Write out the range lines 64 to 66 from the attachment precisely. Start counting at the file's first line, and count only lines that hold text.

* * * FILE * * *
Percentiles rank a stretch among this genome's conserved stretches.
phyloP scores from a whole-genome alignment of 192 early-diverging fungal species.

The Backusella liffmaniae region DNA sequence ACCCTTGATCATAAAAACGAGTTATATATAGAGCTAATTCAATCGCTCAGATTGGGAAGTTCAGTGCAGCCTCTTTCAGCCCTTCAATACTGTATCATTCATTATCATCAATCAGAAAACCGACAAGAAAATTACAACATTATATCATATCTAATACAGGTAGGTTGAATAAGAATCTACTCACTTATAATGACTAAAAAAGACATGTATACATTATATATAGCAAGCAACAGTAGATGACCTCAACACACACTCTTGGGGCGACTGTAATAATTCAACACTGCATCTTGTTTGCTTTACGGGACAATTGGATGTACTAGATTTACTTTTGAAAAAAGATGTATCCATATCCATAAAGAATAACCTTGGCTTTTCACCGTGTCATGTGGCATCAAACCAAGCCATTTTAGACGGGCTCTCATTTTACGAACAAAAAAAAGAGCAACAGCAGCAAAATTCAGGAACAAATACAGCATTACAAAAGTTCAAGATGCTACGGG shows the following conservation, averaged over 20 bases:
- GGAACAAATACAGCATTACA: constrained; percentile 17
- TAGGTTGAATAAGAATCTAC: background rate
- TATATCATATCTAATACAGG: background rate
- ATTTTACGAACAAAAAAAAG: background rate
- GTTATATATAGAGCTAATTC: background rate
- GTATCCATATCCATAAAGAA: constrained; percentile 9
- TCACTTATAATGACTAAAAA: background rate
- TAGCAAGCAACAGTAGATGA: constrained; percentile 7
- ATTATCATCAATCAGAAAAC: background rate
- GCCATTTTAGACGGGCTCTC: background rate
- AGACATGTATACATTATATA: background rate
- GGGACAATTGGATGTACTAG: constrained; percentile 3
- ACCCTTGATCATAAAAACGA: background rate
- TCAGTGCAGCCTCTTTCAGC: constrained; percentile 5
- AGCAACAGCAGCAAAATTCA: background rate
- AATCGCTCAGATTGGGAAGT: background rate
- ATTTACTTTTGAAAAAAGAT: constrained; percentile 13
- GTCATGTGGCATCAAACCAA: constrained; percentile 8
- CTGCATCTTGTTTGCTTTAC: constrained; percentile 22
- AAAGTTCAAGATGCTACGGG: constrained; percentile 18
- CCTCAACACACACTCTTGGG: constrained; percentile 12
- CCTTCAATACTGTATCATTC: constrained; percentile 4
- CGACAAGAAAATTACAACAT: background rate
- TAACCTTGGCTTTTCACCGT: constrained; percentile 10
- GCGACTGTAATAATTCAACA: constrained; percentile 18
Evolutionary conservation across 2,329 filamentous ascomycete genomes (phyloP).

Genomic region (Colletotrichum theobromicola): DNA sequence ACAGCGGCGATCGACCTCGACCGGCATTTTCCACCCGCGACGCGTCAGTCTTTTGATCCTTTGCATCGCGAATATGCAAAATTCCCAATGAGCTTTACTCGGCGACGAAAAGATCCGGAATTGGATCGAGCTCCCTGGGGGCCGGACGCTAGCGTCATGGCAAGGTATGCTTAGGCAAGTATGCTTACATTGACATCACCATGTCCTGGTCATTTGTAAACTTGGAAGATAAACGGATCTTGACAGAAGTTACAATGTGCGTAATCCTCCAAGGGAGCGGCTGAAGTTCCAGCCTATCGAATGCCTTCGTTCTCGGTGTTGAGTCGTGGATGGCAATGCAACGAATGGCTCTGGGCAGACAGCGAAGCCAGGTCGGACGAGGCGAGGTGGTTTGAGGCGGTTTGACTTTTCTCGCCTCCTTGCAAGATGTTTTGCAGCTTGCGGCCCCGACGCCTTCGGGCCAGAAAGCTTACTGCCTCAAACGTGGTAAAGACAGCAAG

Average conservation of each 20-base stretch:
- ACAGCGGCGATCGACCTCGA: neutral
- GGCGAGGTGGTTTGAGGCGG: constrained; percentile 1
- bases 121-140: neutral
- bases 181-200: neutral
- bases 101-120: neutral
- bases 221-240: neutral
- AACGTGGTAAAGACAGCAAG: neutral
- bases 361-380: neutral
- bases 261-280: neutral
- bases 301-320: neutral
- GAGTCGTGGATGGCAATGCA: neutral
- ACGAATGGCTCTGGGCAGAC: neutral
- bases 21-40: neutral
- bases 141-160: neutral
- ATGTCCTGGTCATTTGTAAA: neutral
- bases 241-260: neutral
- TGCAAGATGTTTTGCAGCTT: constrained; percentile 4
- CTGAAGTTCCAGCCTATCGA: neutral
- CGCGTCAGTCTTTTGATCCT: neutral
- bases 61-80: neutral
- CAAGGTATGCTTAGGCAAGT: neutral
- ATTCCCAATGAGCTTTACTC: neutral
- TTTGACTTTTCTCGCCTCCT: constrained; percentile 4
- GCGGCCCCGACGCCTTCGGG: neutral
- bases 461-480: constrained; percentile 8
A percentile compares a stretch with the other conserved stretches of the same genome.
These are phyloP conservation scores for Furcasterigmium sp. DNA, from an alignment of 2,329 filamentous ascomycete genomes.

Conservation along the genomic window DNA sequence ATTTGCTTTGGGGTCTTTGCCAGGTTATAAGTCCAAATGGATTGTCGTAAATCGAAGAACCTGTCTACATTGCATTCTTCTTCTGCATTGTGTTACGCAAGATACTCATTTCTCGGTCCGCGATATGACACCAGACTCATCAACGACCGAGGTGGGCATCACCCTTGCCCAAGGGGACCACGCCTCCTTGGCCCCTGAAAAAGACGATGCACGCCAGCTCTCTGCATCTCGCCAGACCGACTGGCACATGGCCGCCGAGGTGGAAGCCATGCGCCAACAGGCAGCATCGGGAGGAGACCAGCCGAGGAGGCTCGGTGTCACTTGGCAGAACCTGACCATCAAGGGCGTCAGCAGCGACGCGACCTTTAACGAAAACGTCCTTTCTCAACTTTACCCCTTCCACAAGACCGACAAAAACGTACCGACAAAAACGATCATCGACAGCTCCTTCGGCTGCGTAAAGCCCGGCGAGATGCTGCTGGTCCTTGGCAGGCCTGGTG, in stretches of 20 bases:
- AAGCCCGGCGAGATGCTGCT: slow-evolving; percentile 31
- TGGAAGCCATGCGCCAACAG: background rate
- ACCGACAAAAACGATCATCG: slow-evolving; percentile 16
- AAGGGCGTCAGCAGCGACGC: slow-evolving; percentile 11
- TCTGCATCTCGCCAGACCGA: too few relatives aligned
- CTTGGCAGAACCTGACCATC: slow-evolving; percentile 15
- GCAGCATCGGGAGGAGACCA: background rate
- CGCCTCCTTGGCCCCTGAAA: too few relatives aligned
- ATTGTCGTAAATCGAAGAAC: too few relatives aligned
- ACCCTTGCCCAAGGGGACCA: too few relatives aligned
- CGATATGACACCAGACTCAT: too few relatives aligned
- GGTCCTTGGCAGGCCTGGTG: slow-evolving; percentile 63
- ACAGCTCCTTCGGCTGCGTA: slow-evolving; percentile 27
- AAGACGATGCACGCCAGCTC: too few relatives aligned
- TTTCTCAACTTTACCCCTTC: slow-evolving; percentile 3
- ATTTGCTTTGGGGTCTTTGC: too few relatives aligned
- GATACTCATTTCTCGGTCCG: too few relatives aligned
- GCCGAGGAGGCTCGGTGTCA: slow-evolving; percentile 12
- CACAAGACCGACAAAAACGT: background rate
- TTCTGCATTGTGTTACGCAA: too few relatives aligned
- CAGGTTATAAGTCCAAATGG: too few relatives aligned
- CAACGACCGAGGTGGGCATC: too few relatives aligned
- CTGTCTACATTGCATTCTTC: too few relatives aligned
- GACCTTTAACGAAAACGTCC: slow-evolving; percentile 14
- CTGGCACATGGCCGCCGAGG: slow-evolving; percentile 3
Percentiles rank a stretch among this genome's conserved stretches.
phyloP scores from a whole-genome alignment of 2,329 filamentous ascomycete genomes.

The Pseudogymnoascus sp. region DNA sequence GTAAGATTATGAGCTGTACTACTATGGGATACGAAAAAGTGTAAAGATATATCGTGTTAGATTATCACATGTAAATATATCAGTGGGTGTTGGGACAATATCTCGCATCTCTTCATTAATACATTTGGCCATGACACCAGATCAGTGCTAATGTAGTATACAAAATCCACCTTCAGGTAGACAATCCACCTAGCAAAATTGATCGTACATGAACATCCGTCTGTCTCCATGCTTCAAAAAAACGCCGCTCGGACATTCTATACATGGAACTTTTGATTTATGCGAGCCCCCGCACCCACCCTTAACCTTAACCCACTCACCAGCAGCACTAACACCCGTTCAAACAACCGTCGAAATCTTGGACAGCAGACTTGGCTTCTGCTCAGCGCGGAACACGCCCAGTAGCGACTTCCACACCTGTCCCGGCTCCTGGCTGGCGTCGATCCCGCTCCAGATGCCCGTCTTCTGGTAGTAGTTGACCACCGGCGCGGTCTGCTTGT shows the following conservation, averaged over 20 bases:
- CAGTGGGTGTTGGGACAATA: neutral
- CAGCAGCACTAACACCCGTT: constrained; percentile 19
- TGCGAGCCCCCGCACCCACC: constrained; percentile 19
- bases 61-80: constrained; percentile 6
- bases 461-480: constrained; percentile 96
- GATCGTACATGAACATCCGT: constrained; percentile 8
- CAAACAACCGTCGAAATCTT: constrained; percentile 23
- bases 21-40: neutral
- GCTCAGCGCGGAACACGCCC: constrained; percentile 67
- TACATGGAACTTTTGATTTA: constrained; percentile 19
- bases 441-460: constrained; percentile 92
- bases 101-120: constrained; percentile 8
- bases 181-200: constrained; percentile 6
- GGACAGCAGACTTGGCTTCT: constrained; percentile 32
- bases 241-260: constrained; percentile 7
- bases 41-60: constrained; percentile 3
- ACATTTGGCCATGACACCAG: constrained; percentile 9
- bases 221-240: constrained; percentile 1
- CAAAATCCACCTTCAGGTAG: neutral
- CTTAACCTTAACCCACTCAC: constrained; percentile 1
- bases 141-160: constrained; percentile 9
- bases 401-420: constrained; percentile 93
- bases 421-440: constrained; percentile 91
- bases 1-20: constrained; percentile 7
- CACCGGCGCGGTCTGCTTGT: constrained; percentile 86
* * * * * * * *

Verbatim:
- TCTGCATCTCGCCAGACCGA: too few relatives aligned
- CTTGGCAGAACCTGACCATC: slow-evolving; percentile 15
- GCAGCATCGGGAGGAGACCA: background rate